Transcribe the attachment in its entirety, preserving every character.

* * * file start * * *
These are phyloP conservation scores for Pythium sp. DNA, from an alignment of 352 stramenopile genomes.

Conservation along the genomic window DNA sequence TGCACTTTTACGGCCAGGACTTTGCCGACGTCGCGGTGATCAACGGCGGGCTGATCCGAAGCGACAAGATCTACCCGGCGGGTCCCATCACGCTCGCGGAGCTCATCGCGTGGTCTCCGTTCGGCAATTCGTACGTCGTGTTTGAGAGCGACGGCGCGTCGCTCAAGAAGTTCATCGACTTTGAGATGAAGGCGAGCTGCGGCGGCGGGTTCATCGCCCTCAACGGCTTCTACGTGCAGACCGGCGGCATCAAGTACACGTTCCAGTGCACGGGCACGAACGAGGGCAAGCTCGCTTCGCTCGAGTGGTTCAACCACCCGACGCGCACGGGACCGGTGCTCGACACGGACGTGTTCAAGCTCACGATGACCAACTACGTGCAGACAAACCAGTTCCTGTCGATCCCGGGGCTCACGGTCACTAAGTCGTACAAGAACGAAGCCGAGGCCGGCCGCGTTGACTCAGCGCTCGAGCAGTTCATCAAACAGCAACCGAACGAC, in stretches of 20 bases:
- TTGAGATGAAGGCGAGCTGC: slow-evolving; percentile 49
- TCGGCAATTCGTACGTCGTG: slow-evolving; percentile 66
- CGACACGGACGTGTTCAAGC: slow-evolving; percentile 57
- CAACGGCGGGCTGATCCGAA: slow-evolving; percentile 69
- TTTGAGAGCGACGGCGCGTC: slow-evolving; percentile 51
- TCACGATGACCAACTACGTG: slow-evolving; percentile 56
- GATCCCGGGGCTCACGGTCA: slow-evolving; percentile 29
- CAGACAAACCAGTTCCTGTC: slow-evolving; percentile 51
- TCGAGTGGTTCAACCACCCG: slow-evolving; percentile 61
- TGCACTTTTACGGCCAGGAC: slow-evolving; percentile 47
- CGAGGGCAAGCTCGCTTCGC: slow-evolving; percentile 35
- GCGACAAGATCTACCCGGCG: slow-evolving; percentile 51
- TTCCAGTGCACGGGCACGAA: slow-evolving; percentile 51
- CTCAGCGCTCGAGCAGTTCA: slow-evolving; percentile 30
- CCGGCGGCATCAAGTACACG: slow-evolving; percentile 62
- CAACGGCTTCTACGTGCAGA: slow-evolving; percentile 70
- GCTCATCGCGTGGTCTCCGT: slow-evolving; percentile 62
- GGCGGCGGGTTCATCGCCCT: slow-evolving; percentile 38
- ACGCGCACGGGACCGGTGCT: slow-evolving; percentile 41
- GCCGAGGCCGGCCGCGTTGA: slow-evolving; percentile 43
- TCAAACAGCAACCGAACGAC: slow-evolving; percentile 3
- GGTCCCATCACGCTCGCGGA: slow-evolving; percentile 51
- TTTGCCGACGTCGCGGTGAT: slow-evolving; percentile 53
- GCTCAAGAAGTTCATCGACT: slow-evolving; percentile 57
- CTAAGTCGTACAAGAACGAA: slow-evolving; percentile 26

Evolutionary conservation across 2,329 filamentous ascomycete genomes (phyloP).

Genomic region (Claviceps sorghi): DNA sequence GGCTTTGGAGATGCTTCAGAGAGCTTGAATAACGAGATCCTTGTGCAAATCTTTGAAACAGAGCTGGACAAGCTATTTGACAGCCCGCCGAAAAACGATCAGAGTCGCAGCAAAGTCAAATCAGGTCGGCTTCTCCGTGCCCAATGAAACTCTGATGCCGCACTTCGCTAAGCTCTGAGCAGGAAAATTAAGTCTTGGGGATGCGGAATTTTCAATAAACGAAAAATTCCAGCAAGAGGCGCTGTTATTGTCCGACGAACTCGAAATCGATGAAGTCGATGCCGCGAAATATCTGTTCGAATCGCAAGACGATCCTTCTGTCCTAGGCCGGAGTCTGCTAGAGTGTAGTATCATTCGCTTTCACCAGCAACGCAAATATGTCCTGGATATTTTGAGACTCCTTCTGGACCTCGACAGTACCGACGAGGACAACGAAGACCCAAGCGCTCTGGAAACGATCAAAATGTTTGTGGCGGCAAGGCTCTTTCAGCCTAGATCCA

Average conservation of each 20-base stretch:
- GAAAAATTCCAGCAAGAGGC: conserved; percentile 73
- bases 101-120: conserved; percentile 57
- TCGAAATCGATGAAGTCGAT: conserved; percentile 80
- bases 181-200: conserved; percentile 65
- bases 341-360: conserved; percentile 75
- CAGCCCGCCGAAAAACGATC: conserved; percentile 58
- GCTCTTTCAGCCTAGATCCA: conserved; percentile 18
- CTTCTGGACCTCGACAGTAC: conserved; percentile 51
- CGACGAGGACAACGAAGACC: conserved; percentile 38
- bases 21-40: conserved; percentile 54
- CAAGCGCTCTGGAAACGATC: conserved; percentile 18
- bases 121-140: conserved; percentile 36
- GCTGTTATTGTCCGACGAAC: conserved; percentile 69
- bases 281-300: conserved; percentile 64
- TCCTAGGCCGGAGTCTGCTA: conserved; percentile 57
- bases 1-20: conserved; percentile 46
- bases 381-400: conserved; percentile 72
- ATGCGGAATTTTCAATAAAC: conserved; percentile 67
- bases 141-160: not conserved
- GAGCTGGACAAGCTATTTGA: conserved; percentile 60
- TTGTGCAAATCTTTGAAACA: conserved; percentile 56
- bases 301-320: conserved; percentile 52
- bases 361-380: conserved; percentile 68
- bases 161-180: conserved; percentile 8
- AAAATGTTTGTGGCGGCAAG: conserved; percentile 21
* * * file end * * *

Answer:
These are phyloP conservation scores for Pythium sp. DNA, from an alignment of 352 stramenopile genomes.

Conservation along the genomic window DNA sequence TGCACTTTTACGGCCAGGACTTTGCCGACGTCGCGGTGATCAACGGCGGGCTGATCCGAAGCGACAAGATCTACCCGGCGGGTCCCATCACGCTCGCGGAGCTCATCGCGTGGTCTCCGTTCGGCAATTCGTACGTCGTGTTTGAGAGCGACGGCGCGTCGCTCAAGAAGTTCATCGACTTTGAGATGAAGGCGAGCTGCGGCGGCGGGTTCATCGCCCTCAACGGCTTCTACGTGCAGACCGGCGGCATCAAGTACACGTTCCAGTGCACGGGCACGAACGAGGGCAAGCTCGCTTCGCTCGAGTGGTTCAACCACCCGACGCGCACGGGACCGGTGCTCGACACGGACGTGTTCAAGCTCACGATGACCAACTACGTGCAGACAAACCAGTTCCTGTCGATCCCGGGGCTCACGGTCACTAAGTCGTACAAGAACGAAGCCGAGGCCGGCCGCGTTGACTCAGCGCTCGAGCAGTTCATCAAACAGCAACCGAACGAC, in stretches of 20 bases:
- TTGAGATGAAGGCGAGCTGC: slow-evolving; percentile 49
- TCGGCAATTCGTACGTCGTG: slow-evolving; percentile 66
- CGACACGGACGTGTTCAAGC: slow-evolving; percentile 57
- CAACGGCGGGCTGATCCGAA: slow-evolving; percentile 69
- TTTGAGAGCGACGGCGCGTC: slow-evolving; percentile 51
- TCACGATGACCAACTACGTG: slow-evolving; percentile 56
- GATCCCGGGGCTCACGGTCA: slow-evolving; percentile 29
- CAGACAAACCAGTTCCTGTC: slow-evolving; percentile 51
- TCGAGTGGTTCAACCACCCG: slow-evolving; percentile 61
- TGCACTTTTACGGCCAGGAC: slow-evolving; percentile 47
- CGAGGGCAAGCTCGCTTCGC: slow-evolving; percentile 35
- GCGACAAGATCTACCCGGCG: slow-evolving; percentile 51
- TTCCAGTGCACGGGCACGAA: slow-evolving; percentile 51
- CTCAGCGCTCGAGCAGTTCA: slow-evolving; percentile 30
- CCGGCGGCATCAAGTACACG: slow-evolving; percentile 62
- CAACGGCTTCTACGTGCAGA: slow-evolving; percentile 70
- GCTCATCGCGTGGTCTCCGT: slow-evolving; percentile 62
- GGCGGCGGGTTCATCGCCCT: slow-evolving; percentile 38
- ACGCGCACGGGACCGGTGCT: slow-evolving; percentile 41
- GCCGAGGCCGGCCGCGTTGA: slow-evolving; percentile 43
- TCAAACAGCAACCGAACGAC: slow-evolving; percentile 3
- GGTCCCATCACGCTCGCGGA: slow-evolving; percentile 51
- TTTGCCGACGTCGCGGTGAT: slow-evolving; percentile 53
- GCTCAAGAAGTTCATCGACT: slow-evolving; percentile 57
- CTAAGTCGTACAAGAACGAA: slow-evolving; percentile 26

Evolutionary conservation across 2,329 filamentous ascomycete genomes (phyloP).

Genomic region (Claviceps sorghi): DNA sequence GGCTTTGGAGATGCTTCAGAGAGCTTGAATAACGAGATCCTTGTGCAAATCTTTGAAACAGAGCTGGACAAGCTATTTGACAGCCCGCCGAAAAACGATCAGAGTCGCAGCAAAGTCAAATCAGGTCGGCTTCTCCGTGCCCAATGAAACTCTGATGCCGCACTTCGCTAAGCTCTGAGCAGGAAAATTAAGTCTTGGGGATGCGGAATTTTCAATAAACGAAAAATTCCAGCAAGAGGCGCTGTTATTGTCCGACGAACTCGAAATCGATGAAGTCGATGCCGCGAAATATCTGTTCGAATCGCAAGACGATCCTTCTGTCCTAGGCCGGAGTCTGCTAGAGTGTAGTATCATTCGCTTTCACCAGCAACGCAAATATGTCCTGGATATTTTGAGACTCCTTCTGGACCTCGACAGTACCGACGAGGACAACGAAGACCCAAGCGCTCTGGAAACGATCAAAATGTTTGTGGCGGCAAGGCTCTTTCAGCCTAGATCCA

Average conservation of each 20-base stretch:
- GAAAAATTCCAGCAAGAGGC: conserved; percentile 73
- bases 101-120: conserved; percentile 57
- TCGAAATCGATGAAGTCGAT: conserved; percentile 80
- bases 181-200: conserved; percentile 65
- bases 341-360: conserved; percentile 75
- CAGCCCGCCGAAAAACGATC: conserved; percentile 58
- GCTCTTTCAGCCTAGATCCA: conserved; percentile 18
- CTTCTGGACCTCGACAGTAC: conserved; percentile 51
- CGACGAGGACAACGAAGACC: conserved; percentile 38
- bases 21-40: conserved; percentile 54
- CAAGCGCTCTGGAAACGATC: conserved; percentile 18
- bases 121-140: conserved; percentile 36
- GCTGTTATTGTCCGACGAAC: conserved; percentile 69
- bases 281-300: conserved; percentile 64
- TCCTAGGCCGGAGTCTGCTA: conserved; percentile 57
- bases 1-20: conserved; percentile 46
- bases 381-400: conserved; percentile 72
- ATGCGGAATTTTCAATAAAC: conserved; percentile 67
- bases 141-160: not conserved
- GAGCTGGACAAGCTATTTGA: conserved; percentile 60
- TTGTGCAAATCTTTGAAACA: conserved; percentile 56
- bases 301-320: conserved; percentile 52
- bases 361-380: conserved; percentile 68
- bases 161-180: conserved; percentile 8
- AAAATGTTTGTGGCGGCAAG: conserved; percentile 21